I’ll admit it right up front, although it’s probably pretty painfully obvious. I am a hopeless romantic and a certified Maudlin Weenie when it comes to sparkling magical times like Christmas.
I love almost everything about the Cool Yule. I can even stand shopping as long as I know exactly what I’m looking for, I know exactly where to purchase it, and I know I can be in and out in less than eight minutes from pull-up to takeoff.
I love the wonderful heartfelt seasonal feel-good melodramatic movies at this time of year, too — classics like The Christmas Story (1983), It’s a Very Merry Muppet Christmas Movie (2002), Terminator 2 (1991), etc.
I even love to hum merrily along with all the cheesy Christmas songs in the malls. Except for Grandma Got Run Over by a Reindeer, which, when I hear any three consecutive notes of that unfortunate ditty, causes me to run screaming into the nearest record store hell-bent to destroy every Irish Rovers CD I can find. Luckily, since the Irish Rovers never actually sold any decent records, there never are any there, thank goodness. It wouldn’t be good getting arrested this close to Christmas, even if you are doing a good deed for music lovers everywhere.
And how could I be so lucky as to have had two Christmas-loving champion decorators in my life. My Mom created a magical world at home when I was growing up and now my long-suffering wife does the same for our home as I slide steadily down the other side of life’s steep hill. Starting in October and ending in February, dozens of tubs containing hundreds of shiny, sparkling goodies appear from the basement and suddenly all around are the thousand points of light — one for every smile of the season.
But we’re talking about a Maudlin Weenie who used to load up the better-half and the two rotten kidlets into the old Dodge Caravan for an engaging and enthralling annual three-hour tour called “looking at Christmas lights.”
This thrilling adventure consisted mainly of continually scraping foggy iced-up inside car windows and fielding many Christmas questions like: “Dad, can we go home now?”
And speaking of dads, I remember one year in particular when my own Dad brought home something that would shape every Christmas to come. It was Christmas Eve and he had been at work downtown and he stopped at Builder’s Hardware when a crazy toy caught his eye in the store window. He couldn’t resist surprising us with the Big Loader that year.
Big Loader is a clever little battery operated dump truck that goes around a track picking up a load of tiny black marbles, going up a little hill and dumping them into a hopper, and then turning itself around, transforming back into a front end loader again. Heading back down the track to pick up the same load and go up the hill again and start all over. … Over and over again in a marvelous display of ingenious repetition and delightfully perfect perpetual motion.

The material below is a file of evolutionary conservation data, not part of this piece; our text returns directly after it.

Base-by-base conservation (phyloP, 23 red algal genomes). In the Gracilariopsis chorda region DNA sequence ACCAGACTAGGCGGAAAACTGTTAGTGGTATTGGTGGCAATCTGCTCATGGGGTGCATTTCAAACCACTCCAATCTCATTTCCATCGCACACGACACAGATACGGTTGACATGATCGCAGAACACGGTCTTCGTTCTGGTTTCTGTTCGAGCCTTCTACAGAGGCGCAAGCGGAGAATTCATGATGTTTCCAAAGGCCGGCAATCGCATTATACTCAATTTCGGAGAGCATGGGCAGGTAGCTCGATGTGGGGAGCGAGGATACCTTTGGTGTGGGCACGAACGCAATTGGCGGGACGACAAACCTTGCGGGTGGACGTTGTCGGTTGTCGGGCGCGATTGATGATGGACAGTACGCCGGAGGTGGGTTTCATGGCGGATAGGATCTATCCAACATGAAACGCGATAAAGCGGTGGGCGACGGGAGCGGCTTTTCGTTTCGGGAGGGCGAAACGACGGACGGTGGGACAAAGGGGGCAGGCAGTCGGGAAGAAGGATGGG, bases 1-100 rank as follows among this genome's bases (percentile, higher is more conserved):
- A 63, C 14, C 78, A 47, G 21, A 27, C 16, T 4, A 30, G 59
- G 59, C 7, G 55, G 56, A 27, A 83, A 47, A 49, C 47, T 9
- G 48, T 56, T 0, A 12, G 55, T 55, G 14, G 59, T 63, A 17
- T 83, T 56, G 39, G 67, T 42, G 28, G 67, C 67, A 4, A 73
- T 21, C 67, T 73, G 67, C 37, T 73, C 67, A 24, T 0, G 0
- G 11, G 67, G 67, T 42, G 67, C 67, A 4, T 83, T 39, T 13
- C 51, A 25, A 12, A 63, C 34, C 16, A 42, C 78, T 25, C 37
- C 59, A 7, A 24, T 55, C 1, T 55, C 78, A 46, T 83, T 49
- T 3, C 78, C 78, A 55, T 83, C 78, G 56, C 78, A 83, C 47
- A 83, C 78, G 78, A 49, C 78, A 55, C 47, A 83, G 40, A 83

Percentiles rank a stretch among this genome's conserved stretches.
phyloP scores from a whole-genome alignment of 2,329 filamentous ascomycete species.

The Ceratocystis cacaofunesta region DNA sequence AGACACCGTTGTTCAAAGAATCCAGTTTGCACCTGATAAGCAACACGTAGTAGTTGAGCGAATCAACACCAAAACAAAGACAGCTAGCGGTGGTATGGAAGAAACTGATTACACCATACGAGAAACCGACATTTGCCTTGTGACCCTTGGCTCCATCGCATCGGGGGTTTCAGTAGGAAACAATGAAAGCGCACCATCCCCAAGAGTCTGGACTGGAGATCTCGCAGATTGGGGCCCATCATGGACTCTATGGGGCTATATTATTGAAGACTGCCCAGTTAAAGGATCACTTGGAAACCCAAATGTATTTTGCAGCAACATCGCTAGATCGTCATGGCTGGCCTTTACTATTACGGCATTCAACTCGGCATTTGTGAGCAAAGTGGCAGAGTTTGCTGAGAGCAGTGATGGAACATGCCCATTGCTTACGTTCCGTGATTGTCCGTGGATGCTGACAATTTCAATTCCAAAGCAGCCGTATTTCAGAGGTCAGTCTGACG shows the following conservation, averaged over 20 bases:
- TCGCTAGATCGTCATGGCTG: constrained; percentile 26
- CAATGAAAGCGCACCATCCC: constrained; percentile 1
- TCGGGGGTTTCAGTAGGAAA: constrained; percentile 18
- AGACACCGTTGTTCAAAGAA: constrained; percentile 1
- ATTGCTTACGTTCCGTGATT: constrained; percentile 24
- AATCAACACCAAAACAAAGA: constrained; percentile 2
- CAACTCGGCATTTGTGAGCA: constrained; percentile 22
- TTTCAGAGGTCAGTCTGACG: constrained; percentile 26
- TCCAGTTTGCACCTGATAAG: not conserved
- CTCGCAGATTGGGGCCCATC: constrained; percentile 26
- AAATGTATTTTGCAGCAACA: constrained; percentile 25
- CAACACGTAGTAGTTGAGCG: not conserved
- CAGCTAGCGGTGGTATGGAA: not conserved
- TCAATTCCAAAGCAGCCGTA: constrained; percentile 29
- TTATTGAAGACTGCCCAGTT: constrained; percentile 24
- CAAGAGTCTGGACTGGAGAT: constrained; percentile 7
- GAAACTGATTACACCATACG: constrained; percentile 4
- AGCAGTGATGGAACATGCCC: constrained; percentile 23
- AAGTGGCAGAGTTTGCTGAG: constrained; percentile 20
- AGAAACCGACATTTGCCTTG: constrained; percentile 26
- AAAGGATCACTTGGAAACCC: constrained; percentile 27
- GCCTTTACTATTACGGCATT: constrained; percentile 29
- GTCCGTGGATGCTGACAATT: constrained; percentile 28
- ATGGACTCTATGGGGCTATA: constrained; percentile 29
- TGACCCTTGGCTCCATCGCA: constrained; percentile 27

He loved that inspired little toy, and he knew that even the biggest humbug grinch couldn’t help but smile, opening a crack that let a little Christmas in, and that every kid, young and old, would send the delighted giggles our into the air of our home, sprinkling laughter like confetti.
Every year Dad would proudly dig out the Big Loader box, setting up the track on the card table, snapping it together, then pressing the button and watching the big-little dump truck do its amazing tricks. He would stand there watching with a grin and a shake of his head, and I knew it was officially Christmas.
The years flew by as they like to do and suddenly the toy wasn’t so much of a loader anymore and it didn’t act so big. And a few years ago Christmas was coming and I was missing Dad and missing Mom and I was even missing Builders Hardware and I found myself wondering what it was going to be like when the Big Loader wouldn’t work anymore.
And lo and behold, as so often happens, you find what you didn’t know you were looking for when you’re busy searching for something else. I was fully engaged in one of my eight-minute shopping blitzes, reaching for a Teenaged Mutant Ninja Turtle action figure, when I spotted it.
I had never seen one in a store before, and I’ve never seen another one anywhere else since, but there it was. Big Loader — a different coloured dump truck and track in a different box, but the exact same clever, perpetually busy toy that had captivated my Dad all those years ago. There was only one on the shelf and it was meant for me, of that I had no doubt.
Now every year, in the middle of the magical sparkling wonderland at our house, it’s my job to set up the Big Loader. And I stand there with a grin and a shake of my head and the family knows it is officially Christmas.
So I think I’ll go put the Kristin Chenoweth Christmas CD on the stereo, grab a Pot of Gold chocolate or two, sit by one of our beautiful Christmas trees and turn on Big Loader, and just sit and watch and be really thankful for a while.
It’s my wish that everyone can have their own version of Big Loader this Christmas and every Christmas, and, like me, have a lot to be thankful for.
Harley Hay is a local freelance writer and filmmaker. His column appears on Saturdays in the Advocate.